The third pillar is the international deployment of Japan's successful environmental policy and technology in accordance with overseas demand. MOE will contribute to the construction of a sustainable global society through dialogues with key countries and intergovernmental organizations towards the establishment of a legal framework ensuring the effectiveness and transparency of measures against climate change. Early ratification of the Minamata Convention, through appropriate control of mercury within Japan and the provision of assistance to curb mercury pollution in developing countries, will also contribute to the construction of a sustainable society. We also hope to enable the leapfrog development of developing countries (mainly in the Asia-Pacific region) by transferring our advanced environmental technologies and fostering institutional and human resources development in ways suited to the respective context. Capturing the demand these measures create overseas will also facilitate Japan's economic development.
Efforts towards the 2020 Olympic and Paralympic Games in Tokyo make up the final pillar of MOE's measures in FY 2015. The environmental impact of these events will be minimized through e.g. introducing renewable energy, implementing the 3Rs, and smooth waste treatment. We will take this opportunity to disseminate our efforts to establish Tokyo as a top-tier "environmental city."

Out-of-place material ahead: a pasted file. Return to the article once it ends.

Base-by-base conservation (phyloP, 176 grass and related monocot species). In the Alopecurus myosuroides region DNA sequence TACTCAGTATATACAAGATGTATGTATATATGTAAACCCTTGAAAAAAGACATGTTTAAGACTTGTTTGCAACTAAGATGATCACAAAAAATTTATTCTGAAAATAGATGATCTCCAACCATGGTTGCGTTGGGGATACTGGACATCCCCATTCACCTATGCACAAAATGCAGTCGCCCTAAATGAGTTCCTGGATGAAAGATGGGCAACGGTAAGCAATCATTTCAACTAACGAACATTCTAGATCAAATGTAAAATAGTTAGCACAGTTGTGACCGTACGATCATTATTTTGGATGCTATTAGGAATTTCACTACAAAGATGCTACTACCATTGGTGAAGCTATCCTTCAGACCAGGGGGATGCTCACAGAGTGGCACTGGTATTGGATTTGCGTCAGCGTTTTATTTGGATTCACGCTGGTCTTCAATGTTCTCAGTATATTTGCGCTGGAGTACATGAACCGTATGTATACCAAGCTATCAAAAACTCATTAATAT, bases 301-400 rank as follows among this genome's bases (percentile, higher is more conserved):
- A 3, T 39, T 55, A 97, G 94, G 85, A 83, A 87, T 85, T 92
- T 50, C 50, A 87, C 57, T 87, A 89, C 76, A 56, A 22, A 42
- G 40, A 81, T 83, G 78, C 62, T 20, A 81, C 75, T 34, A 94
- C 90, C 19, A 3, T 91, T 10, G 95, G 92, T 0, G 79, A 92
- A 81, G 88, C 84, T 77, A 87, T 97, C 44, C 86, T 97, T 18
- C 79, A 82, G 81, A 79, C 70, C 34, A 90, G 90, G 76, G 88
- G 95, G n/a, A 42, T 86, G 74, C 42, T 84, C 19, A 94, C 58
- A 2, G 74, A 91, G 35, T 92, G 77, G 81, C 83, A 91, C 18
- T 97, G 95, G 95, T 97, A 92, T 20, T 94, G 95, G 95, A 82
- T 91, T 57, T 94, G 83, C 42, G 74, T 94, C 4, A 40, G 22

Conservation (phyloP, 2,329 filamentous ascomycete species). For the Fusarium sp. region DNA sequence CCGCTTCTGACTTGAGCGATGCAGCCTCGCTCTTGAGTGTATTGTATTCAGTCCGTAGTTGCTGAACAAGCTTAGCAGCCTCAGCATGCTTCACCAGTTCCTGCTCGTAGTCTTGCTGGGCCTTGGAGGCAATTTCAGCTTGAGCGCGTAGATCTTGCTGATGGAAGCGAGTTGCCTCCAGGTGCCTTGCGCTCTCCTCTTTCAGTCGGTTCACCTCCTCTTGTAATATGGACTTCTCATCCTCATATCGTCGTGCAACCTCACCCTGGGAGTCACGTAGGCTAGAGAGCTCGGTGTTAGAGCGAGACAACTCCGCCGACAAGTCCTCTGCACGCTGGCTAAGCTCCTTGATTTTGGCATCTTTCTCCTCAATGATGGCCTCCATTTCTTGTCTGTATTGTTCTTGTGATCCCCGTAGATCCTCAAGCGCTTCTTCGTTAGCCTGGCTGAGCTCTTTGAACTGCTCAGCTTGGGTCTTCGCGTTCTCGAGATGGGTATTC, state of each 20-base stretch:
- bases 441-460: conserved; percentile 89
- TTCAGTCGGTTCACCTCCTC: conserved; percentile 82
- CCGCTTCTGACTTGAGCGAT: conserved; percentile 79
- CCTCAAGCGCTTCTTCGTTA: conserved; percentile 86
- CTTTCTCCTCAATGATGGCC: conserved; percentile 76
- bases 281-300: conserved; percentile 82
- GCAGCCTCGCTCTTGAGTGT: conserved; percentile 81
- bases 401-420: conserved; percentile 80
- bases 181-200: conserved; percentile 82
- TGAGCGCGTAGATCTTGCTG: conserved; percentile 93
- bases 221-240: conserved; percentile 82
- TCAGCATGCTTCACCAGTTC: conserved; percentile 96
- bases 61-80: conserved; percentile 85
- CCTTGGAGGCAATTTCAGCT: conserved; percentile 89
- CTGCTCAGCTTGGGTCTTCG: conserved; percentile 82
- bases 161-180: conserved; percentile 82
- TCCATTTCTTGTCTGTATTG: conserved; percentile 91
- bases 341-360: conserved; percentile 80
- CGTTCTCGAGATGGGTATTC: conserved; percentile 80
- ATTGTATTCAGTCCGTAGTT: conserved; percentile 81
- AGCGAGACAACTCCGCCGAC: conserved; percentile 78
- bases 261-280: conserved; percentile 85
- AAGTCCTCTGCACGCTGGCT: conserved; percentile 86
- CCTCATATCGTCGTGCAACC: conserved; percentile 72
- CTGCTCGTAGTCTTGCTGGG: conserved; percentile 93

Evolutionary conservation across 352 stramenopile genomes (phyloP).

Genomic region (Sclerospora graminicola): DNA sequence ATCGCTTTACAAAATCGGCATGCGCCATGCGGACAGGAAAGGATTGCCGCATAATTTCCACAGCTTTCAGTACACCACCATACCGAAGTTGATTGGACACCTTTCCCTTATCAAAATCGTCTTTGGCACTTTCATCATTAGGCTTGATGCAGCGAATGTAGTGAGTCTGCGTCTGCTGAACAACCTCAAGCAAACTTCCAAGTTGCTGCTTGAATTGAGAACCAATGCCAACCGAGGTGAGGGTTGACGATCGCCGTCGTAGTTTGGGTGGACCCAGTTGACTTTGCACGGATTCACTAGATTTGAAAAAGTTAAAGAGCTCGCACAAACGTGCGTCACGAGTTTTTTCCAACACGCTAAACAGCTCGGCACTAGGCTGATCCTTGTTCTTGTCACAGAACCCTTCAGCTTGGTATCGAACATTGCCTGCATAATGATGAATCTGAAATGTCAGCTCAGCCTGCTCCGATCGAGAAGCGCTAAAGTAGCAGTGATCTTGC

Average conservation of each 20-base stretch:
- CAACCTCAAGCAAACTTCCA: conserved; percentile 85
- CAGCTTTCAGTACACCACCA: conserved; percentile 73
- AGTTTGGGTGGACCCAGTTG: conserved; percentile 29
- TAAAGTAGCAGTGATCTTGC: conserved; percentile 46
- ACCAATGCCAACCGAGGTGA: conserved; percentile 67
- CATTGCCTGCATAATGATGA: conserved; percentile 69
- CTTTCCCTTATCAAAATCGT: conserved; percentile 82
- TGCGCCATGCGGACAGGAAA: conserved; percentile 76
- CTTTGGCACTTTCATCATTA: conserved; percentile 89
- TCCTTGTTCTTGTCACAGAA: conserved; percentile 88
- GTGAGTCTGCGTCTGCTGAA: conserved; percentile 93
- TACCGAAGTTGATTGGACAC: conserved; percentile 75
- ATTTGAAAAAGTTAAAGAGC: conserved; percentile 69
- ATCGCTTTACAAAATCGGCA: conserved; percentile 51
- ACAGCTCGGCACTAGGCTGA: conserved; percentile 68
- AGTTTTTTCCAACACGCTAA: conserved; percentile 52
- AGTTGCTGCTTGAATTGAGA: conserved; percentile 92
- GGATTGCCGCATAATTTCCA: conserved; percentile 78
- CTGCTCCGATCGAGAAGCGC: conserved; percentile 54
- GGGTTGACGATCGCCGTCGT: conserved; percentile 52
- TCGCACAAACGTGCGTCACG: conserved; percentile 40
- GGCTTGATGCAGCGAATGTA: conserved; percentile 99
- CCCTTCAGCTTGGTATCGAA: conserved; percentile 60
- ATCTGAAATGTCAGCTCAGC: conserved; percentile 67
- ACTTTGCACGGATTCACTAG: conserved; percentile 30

Strategy for Conservation of Endangered Species of Wild Fauna and Flora
Transferring captive Japanese crested ibises to acclimation cages
In April 2014, the Ministry of the Environment (MOE) of Japan formulated the "Strategy for Conservation of Endangered Species of Wild Fauna and Flora." Based on the "National Biodiversity Strategy of Japan 2012-2020," the Strategy lays out Japan's basic approach to conservation and the progression of immediate measures to be taken.
More specifically, this Conservation Strategy clarified the prioritization of endangered species that require conservation measures. Conservation priority is to be determined through an assessment of: 1) the difficulty of the species' survival and 2) the effectiveness of measures. Measures indicated in the Strategy include the development of a "Conservation Catalogue of Endangered Species" to enhance the knowledge base on conservation and the goal to designate an additional 300 Domestic Endangered Species under the Law for the Conservation of Endangered Species of Wild Fauna and Flora by 2020.
The Aichi Target was adopted as a new set of global targets at the 10th Conference of the Parties (COP10) of the Convention on Biological Diversity that was held in Japan in 2010. Based on the above Strategy, we will coordinate and cooperate with a wide variety of entities to advance measures for the conservation of endangered species and to achieve the individual targets on endangered species in the Aichi Target. This April, we also established the new Office for Conservation of Endangered Species in the Nature Conservation Bureau to strengthen our organizational structure towards these aims. As such, we are hopeful about the enduring positive impact of the Strategy of Conservation.
Endangeres wildlife in Japan
Tsushima leopard cat Critically endangered
Short-tailed albatross Vulnerable
Deep-bodied bitterling Critically endangered
Melitaea scotosia Critically endangered
Slipper orchid Endangered
Cheirotonus jambar Endangered